It’s not all about aesthetics after all. We witnessed some highly engaging and interactive spaces this year that served to really elevate the visitor experience. On a smaller scale, design firm ARMO created a fanciful lime-green shipping container space that also doubled as an immersive theater for guests. Retail designers UMDASCH filled their massive space with a myriad of interactive displays that ranged from peep-hole retail dioramas to projection touch-walls and self-serve toiletry dispensers featuring re-usable containers. DART didn’t disappoint this year either. Their stacked crate experience created an immersive raw space where guests could explore inside crates, both physically and virtually. The Turkish-based ARCOGLOBAL put forth a white gossamer exhibit that had a hidden guided experience. Our team was taken through a physical representation of their creative and operational processes with the opportunity to add our own customized pieces to their exhibit. One of my personal favorites came from PUBLIC ADDRESS. Their stand featured a mixture of physical activity (cycling) with augmented reality and mechanical displays that was a feast for the senses.

For better or worse, there were some definite trends that we noticed at this edition of EuroShop. For starters, visitors couldn’t take ten steps without seeing some form of unfinished wood. Raw wood was everywhere! In an apparent response to this slight case of deforestation, we also noticed an unusual number of trees planted throughout various exhibits. But the wooden extravaganza didn’t stop there. The use of particleboard and other engineered wood products was everywhere. These normally humble materials were used to great effect as floors, walls and feature elements in a wide variety of finishes and configurations. The most popular design element by far were vertical and horizontal slats. Louvers of all sizes and materials appeared in an incredible number of stands from SMART DESIGN EXPO to BROSZEIT. One of the most interesting trends we noticed was higher than normal use of analog interactives. Of course, there were the usual samples of digital tech and plenty of AR/VR applications, but it was refreshing to see so many exhibitors turn to more tactile and visceral forms of user engagement. Another element that stood out was the use of scent. Several displays were either promoting or using, devices that emitted olfactory stimuli through a variety of mechanisms and techniques. One excellent display from the ANSORG exhibit emitted scented vapor that you could catch in your hand, exciting multiple senses of smell, touch, and sight. Lastly, and arguably most comical, was the regular use of animals in a variety of displays. While flora was well represented through naturally grown materials and plant life, there was a strange amount of fauna present at this year’s event. From iguana-headed mannequins to a Schnauzer raising his leg to an exhibition stand, the whimsical use of animals brought some much-appreciated warmth and life to several displays.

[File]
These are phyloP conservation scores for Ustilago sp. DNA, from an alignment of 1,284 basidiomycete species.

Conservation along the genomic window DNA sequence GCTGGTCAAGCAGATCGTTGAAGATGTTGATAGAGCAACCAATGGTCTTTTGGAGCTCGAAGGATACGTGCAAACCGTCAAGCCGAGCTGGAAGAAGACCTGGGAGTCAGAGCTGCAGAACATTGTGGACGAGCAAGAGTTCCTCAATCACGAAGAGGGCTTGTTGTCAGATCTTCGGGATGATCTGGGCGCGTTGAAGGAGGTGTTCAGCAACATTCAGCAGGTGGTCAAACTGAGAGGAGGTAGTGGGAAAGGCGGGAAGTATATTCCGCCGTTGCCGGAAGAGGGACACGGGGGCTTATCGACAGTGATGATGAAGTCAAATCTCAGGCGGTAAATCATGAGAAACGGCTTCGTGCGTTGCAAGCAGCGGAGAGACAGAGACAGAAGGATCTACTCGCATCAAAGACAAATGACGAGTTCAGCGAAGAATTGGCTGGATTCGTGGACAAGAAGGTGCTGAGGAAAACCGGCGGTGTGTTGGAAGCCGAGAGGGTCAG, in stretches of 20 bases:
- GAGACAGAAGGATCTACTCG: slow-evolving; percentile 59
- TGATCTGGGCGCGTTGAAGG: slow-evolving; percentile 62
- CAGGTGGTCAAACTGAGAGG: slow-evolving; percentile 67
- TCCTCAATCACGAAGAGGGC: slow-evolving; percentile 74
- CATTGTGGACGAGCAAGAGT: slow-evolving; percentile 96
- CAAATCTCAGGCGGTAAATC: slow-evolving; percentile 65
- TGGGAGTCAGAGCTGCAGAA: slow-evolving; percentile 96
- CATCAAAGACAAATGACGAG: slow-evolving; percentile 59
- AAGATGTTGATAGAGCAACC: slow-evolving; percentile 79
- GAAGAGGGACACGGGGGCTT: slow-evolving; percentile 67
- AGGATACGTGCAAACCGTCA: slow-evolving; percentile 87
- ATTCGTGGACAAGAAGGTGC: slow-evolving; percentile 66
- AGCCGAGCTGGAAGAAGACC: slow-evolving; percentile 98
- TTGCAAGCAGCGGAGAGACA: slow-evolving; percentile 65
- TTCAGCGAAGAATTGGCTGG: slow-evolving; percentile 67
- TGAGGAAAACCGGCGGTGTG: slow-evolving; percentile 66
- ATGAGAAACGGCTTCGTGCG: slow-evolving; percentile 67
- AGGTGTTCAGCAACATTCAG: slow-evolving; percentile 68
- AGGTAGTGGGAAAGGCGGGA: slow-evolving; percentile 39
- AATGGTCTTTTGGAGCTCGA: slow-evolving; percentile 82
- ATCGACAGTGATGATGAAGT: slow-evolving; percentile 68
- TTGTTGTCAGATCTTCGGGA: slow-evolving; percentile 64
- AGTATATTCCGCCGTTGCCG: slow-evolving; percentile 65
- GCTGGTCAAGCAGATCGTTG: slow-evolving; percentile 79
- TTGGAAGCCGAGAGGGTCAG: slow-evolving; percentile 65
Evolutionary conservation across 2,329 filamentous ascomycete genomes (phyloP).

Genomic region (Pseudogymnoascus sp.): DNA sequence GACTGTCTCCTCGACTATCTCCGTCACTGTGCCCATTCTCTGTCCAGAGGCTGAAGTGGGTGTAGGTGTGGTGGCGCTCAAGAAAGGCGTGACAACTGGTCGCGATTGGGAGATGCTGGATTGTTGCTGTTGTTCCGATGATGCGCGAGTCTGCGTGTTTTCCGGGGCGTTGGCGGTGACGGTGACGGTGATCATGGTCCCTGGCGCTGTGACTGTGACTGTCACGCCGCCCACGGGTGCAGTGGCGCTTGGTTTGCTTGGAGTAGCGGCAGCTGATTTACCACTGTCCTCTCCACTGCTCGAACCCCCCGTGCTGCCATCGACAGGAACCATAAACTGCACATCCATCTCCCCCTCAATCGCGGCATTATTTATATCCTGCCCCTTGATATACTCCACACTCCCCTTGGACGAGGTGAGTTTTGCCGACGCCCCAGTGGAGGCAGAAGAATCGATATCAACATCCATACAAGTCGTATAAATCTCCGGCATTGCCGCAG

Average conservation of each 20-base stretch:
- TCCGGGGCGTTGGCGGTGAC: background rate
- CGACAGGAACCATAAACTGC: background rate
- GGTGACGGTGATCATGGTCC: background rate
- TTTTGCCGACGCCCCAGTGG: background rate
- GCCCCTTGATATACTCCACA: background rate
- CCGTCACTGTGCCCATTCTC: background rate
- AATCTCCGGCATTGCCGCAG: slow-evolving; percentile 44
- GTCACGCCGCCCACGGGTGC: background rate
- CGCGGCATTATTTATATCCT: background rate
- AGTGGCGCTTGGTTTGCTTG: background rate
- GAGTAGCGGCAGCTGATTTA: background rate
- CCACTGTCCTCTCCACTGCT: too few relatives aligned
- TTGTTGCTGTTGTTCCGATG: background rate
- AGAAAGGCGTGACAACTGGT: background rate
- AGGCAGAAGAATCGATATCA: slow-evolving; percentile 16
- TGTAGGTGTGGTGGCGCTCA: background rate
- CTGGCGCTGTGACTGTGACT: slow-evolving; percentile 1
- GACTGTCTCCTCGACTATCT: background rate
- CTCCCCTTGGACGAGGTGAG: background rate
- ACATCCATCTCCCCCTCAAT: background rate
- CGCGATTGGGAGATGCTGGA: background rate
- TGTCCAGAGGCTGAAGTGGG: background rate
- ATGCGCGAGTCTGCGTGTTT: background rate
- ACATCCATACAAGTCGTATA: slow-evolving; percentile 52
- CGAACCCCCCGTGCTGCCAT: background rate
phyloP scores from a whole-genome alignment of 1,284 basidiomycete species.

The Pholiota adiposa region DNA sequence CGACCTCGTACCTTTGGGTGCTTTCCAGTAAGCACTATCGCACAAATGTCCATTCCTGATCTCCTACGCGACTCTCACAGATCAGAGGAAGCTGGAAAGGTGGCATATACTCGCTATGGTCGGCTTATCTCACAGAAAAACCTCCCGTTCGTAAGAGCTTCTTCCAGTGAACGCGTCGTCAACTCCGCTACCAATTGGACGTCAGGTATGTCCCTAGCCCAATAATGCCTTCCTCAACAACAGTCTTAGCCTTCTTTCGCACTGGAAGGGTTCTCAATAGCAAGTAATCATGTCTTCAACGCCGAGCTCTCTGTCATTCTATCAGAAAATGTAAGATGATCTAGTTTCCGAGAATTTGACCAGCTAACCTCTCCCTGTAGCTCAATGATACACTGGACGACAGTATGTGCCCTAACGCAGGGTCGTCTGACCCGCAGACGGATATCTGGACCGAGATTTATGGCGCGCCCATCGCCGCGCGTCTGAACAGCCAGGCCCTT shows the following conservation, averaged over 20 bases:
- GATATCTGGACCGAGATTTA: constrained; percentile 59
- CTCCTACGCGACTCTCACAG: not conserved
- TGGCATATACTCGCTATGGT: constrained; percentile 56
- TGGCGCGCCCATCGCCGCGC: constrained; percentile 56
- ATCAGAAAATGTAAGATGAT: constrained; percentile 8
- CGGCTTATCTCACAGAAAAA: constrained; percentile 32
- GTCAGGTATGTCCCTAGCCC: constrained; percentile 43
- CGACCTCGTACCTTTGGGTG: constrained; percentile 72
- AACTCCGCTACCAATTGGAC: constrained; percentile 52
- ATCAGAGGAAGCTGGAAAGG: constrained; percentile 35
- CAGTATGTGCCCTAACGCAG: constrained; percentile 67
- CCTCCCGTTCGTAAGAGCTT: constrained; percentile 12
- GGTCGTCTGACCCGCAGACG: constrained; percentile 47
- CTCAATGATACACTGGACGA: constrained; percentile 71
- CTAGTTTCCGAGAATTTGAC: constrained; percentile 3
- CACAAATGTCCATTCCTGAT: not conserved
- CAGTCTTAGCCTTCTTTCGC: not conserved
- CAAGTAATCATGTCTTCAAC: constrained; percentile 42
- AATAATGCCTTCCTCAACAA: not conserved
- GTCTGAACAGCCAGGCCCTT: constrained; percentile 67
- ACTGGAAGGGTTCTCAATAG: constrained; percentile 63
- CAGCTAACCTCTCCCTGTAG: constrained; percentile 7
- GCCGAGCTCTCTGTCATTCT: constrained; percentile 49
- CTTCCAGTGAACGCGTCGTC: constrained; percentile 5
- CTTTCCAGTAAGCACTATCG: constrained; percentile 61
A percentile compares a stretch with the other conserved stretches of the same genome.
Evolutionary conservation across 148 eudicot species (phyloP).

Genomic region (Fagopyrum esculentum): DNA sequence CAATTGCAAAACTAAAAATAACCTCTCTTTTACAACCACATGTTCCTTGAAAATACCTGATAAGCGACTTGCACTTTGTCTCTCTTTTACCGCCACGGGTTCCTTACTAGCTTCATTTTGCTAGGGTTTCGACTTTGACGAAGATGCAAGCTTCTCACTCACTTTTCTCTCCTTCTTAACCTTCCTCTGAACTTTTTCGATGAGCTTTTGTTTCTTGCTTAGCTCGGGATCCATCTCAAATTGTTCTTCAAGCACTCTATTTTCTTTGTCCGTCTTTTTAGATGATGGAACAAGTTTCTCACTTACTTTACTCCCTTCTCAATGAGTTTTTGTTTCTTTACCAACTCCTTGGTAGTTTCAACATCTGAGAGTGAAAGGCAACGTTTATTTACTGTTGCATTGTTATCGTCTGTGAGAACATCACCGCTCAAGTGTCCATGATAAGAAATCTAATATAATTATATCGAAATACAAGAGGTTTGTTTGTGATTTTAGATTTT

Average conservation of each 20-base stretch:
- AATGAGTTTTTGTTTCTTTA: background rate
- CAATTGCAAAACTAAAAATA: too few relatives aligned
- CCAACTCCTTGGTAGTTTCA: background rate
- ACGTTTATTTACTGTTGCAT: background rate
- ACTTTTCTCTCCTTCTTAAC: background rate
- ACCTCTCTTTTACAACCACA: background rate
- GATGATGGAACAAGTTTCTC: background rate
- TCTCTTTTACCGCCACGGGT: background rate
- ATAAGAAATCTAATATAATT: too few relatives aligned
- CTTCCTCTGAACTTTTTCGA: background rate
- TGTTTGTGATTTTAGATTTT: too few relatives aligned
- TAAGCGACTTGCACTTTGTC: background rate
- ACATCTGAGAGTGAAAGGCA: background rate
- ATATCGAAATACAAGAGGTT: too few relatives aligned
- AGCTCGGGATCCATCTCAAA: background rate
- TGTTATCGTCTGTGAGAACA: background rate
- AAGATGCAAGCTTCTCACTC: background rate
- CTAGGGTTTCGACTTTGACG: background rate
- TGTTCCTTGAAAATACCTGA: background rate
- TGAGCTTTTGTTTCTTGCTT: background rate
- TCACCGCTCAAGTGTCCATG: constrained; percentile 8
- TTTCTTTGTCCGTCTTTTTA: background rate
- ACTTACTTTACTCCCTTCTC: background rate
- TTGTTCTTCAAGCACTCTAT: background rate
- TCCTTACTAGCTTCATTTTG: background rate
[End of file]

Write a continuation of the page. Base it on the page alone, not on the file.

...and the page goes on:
While the 2020 edition of Euroshop may have certainly felt like a zoo at times, this event has once again left me and the kubik creative team with a rich resource of ideas and experiences that will undoubtedly help fuel innovation for years to come.